“He remembered to have prayed as fervently as this before - many, many years ago. In those days - the days of his earliest religious experiences - he had prayed, almost as earnestly as this, for his own spiritual prosperity, for the extension of Christ’s kingdom and for the enlightenment of the world. It seemed like a dream as he recalled it. He was scarcely more than a boy in those days. The ardor and intensity of that distant time had deserted him so gradually, and had vanished so imperceptibly, that he had never missed it until now. Love had come into his life, irradiating and transfiguring everything. Love had led to marriage; for happy children had brought added gladness to his home and fresh contentment to his heart; and he had abandoned himself without reserve to these domestic cares and comforts. The things that had so completely captivated his soul were all of them good things - just as the fig, and the vine and the olive, the corn and the flocks and the herds were all of them good things - but he had allowed them to elbow out the wealthiest things of all. The good had become the enemy of the best. Before his heart had been gladdened by those treasures that were now so dear to him, he had every day rejoiced in the Lord and joyed in the God of his salvation. But not since! His enrichment had proved his impoverishment! What was it that the preacher had said? “It is a small thing to love the gifts as long as you possess the Giver; the supreme tragedy lies in losing the Giver and retaining only the gifts.” And Walter Petherick felt that night that that supreme tragedy was his.”
He took his Bible and began to read the passage.
HAB 3:2 O Lord, revive Thy work in the midst of the years,
In the midst of the years make it known;
In wrath remember mercy.
He was in the midst of years. The thought brought with it a sense of shame and a rush of thankfulness. He was ashamed that he had permitted the years that had gone to pilfer so much from him. Like waves that strew treasures on the shore, and snatch treasures from the shore, he felt that the years had brought much and taken much. Yet he felt grateful that he was still ‘in the midst of the years’; it is better to discover life’s loss at the halfway house than to find it out at the end of the journey.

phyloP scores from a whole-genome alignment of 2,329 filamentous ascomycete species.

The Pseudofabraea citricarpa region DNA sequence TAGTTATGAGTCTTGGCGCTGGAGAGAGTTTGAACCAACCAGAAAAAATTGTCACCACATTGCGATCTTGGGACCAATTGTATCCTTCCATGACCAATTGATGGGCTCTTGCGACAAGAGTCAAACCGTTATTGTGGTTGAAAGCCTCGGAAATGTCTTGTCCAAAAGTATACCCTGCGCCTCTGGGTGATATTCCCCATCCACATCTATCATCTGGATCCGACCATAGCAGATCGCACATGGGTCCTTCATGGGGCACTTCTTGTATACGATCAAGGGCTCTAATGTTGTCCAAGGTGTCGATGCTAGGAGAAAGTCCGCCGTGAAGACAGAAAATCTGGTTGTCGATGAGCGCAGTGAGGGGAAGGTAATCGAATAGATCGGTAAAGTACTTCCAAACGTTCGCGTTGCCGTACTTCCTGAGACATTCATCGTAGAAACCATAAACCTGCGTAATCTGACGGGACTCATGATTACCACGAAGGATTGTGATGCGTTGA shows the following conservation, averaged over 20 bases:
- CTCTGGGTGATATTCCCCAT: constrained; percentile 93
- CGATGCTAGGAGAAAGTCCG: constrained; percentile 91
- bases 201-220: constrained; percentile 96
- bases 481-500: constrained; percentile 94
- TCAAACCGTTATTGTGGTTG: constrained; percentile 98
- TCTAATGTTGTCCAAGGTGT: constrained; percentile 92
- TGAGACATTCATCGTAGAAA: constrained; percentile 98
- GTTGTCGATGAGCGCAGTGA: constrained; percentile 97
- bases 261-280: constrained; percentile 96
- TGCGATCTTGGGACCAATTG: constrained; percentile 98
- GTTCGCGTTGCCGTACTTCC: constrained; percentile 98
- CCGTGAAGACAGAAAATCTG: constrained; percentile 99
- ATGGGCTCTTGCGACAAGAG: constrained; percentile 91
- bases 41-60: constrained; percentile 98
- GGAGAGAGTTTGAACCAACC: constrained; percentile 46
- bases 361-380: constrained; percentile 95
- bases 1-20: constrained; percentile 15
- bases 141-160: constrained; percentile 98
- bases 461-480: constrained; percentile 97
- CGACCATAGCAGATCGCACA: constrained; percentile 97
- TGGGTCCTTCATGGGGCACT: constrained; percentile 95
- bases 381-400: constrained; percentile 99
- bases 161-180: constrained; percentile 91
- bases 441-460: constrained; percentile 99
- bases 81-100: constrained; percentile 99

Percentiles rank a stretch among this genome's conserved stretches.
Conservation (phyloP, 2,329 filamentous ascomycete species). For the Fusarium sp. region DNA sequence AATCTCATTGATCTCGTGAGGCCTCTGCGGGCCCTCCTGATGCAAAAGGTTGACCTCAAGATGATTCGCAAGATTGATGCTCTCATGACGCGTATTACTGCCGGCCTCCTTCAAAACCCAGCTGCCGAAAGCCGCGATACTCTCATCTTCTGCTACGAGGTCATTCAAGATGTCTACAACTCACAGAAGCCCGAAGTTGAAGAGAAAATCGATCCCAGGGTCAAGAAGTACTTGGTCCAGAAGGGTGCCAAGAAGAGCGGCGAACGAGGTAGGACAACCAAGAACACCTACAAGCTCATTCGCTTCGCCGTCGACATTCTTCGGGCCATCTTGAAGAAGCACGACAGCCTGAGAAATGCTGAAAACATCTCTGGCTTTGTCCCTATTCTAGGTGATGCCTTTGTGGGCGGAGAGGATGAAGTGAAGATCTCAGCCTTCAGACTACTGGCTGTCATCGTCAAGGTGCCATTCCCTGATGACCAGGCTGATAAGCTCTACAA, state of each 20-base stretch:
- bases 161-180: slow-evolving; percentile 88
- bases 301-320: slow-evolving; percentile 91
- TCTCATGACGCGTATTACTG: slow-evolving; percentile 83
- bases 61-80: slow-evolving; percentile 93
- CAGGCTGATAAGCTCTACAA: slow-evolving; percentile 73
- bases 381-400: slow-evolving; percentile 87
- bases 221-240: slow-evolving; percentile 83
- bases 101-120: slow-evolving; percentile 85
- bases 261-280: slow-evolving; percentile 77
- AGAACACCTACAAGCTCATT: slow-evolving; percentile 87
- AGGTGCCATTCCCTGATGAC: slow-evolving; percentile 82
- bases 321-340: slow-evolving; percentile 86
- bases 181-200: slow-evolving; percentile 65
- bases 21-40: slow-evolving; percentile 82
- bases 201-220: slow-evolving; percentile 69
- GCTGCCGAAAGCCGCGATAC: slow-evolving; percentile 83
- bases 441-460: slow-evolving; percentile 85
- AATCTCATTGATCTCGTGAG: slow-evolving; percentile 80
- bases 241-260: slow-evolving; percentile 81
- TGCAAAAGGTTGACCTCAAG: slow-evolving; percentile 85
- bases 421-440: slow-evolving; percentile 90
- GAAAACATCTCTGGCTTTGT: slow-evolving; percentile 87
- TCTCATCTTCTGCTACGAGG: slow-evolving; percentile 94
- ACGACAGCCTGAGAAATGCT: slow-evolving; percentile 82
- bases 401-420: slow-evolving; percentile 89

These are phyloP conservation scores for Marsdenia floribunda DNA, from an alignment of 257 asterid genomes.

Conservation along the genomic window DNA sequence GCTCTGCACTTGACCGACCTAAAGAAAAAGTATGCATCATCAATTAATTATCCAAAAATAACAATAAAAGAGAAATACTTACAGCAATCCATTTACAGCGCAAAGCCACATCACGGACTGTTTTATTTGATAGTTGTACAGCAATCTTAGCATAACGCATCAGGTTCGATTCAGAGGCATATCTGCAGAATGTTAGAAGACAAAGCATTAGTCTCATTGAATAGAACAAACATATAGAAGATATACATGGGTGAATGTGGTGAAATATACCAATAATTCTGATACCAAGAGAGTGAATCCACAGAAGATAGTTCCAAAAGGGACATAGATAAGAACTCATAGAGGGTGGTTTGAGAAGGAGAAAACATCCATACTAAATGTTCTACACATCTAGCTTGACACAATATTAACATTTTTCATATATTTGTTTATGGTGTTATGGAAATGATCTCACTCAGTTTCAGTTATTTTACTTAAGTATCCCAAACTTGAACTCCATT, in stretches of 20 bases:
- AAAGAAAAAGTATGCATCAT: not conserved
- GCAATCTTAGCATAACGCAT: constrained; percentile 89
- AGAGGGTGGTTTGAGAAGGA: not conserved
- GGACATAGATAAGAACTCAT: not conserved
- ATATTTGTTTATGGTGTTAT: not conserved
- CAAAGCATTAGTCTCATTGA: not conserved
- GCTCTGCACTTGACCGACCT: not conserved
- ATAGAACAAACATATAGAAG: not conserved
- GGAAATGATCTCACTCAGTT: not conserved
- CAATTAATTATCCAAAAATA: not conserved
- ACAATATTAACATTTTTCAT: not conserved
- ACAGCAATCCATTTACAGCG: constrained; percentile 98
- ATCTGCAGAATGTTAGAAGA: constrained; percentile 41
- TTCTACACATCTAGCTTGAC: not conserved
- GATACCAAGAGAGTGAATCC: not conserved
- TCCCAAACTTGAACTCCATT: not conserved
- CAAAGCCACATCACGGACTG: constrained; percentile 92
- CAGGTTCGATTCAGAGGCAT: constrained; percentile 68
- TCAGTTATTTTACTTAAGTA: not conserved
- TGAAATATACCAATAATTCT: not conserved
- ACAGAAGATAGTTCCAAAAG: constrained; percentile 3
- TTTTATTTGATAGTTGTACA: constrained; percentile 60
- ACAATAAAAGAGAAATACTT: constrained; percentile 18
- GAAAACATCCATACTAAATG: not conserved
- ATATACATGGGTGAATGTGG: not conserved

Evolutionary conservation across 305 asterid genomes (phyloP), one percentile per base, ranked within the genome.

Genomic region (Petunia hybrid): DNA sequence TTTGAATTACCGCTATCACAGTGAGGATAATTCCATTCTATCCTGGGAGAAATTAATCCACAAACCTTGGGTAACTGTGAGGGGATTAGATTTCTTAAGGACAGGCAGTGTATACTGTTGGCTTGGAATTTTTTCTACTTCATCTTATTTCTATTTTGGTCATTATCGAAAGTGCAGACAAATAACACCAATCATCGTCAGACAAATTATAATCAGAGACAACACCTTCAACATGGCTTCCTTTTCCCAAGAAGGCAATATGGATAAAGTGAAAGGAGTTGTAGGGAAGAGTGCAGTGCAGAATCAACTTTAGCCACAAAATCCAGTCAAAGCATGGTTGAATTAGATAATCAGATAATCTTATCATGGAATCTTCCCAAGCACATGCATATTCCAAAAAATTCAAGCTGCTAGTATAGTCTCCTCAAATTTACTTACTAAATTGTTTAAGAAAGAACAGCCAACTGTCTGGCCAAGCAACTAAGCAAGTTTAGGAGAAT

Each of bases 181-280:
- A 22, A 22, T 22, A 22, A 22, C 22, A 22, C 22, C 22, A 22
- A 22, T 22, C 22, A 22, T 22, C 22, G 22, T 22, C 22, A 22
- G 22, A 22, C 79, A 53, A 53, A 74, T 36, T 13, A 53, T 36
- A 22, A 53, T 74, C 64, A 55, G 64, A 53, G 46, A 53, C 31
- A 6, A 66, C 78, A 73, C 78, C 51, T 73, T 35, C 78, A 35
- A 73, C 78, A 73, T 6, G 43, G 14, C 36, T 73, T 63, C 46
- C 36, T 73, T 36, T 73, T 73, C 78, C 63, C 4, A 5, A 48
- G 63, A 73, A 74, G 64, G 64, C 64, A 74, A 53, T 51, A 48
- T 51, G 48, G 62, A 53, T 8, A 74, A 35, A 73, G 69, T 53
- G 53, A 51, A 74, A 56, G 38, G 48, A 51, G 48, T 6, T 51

A year later, the great fire in London burned his warehouse that contained all of his worldly possessions. Yet he knew no such anguish over this as he had a year ago. He smiled to himself knowing that the flames could take the gifts, but they could not rob him of the Giver. The supreme tragedy lies in losing the Giver and retaining only the gifts.
“O Lord,” he prays, “Thou hast been pleased by pestilence and by fire to redeem my soul from destruction.” He did not lose his children. He regained his wealth and live a happy and long life under the affection of his children and grandchildren. In his heart he cherished a deep, deep secret and sang a rapturous song. For he reveled, not only in the gifts, but in the Giver.
3c. Our election freely gives us all things. God will always be for us and His love will never separate from us, ROM 8:31-39.
3d. Election is to Christ’s love which is to unify our entire heart in compassion, kindness, humility, meekness, gentleness, patience, forbearance, and forgiveness, COL 3:12-17.
3e. The elect endure all things for the sake of one another, which pleases God, 2TI 2:1-10.
3f. The believer is elected according to the foreknowledge of God, 1PE 1:2.
3g. The elect are royal priests in the kingdom of God, 1PE 2:1-10.
To this point of our scriptural study, we can summarize:
Foreknown and called royal priests who are the light of the world, without materialism but abundantly rich, confident in the love of God, possessing hearts of heavenly charitable virtues knit together in love, and having great endurance.
These words describe you. God elected you to this and He doesn’t make mistakes. You and I are foreknown and predestined to this glory, the glory of the life of Christ. We must not fall asleep like Walter Petherick did, though he turned his life to the pursuit of good things, he let them push out the greatest things. He found out that he could have both as long as the greatest things were always first and always loved above all else.
gh. The elect are called, beloved, and kept, Jud 1.